Can I declare JDK as a dependency?


I’m new to gradle and I need to know if what I want to do is possible.

I’m developing a framework in Matlab, for which parts are compiled as C shared libraries or Java classes. People using this framework should not have to install any dependency besides Matlab itself and in particular they should not have to download/install any JDK. Matlab is shipped with a JRE and that what I am starting from.

So far I have been able to use gradle via the tooling API from within Matlab and it works pretty good. I can compile most dependencies (C, C++) but fails to compile pure java code as gradle complains it cannot find “tools.jar”. This behavior seems very logical but I want to know if it is possible to consider the JDK like any other dependency and have gradle download it for me and subsequently use it to build some classes?

Thanks for any tips.

Not that I’m a lawyer, but there’s likely to be licensing issues with using Oracle’s tools.jar in this way. I’m guessing you could use tools.jar from openjdk without issues.

I’m not sure if the openjdk tools.jars are available in a public repository. If not you could upload various versions of openjdk tools.jar to a repository (eg artifactory)

You could then write a custom JavaCompile task (and java plugin?) which adds a specific version of tools.jar to the classpath before invoking the [java compiler api] (

There’s also JDT which is Eclipse’s embedded compiler and beanshell (interprets java scripts at runtime rather than compiling .class files)

I’m interested to see your progress with this

There is no built-in functionality to download the right JDK. You could try something like:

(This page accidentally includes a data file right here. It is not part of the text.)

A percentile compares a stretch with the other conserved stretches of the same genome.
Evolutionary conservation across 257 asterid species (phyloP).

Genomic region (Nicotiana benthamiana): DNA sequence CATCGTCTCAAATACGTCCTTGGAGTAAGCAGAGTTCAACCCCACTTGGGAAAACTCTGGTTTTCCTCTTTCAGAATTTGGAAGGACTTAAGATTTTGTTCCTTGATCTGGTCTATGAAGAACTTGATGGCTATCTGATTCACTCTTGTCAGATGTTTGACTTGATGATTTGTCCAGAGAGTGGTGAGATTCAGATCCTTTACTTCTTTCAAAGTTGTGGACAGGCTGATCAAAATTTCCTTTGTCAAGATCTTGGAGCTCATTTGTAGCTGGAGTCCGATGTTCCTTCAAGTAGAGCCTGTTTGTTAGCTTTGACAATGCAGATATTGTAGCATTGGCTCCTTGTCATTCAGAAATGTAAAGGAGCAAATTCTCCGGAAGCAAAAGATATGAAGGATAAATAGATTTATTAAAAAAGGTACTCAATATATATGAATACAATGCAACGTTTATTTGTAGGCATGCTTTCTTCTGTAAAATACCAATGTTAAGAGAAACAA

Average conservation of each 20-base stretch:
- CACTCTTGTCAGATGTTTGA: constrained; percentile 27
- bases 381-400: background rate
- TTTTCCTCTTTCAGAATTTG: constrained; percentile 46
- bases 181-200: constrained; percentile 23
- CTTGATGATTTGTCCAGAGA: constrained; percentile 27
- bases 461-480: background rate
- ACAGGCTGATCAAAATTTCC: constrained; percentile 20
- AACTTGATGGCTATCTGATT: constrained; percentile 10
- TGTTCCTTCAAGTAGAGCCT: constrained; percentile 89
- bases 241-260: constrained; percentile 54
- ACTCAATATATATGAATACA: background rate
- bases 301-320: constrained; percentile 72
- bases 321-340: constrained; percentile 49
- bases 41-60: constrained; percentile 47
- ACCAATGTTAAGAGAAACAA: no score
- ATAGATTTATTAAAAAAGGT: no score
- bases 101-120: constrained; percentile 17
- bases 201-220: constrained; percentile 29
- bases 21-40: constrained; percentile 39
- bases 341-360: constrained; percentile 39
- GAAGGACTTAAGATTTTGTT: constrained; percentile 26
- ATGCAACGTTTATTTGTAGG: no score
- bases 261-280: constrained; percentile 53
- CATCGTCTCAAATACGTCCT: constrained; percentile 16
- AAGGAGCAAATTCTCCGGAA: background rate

task downloadJdk //write a task that downloads the JDK and extracts it

tasks.withType(JavaCompile) {
  dependsOn downloadJdk
  options.fork = true
  options.bootClasspath = "jdkDownloadPath/lib/rt.jar"

Ah, much nicer / simpler than what I was suggesting.

I will try what Stefan proposed this week-end and report on my finding.

Otherwise, I found out that I can use Groovy compiled classes in Matlab directly and since the groovy compiler seems to be part of Gradle, it would basically solve my issue, with the added benefit that I can take advantage of new funky constructs. The Gradle documentation states somewhere that using the Groovy compiler to compile pure java code is not recommended. Why is that?

I also noticed that there is a possibility to select a “toolchain” for a plugin. Does that relate to the transformation from input to output in Gradle? Does that apply to java compilation, i.e transforming sources to bytecode?

I’m by no means a Groovy expert, but I would guess that it’s slower than javac.

I guess you saw that in the C/C++ plugins, where we already have toolchain (compiler, linker, etc) discovery. This is not yet the case for Java compilers.

I just found out about official openJDK binaries on

Licensed GPL, hosted with predictable URL(as of Java 11 apparently), no “I accept license” annoyances.

Soo Gradle could support this starting with Java 11?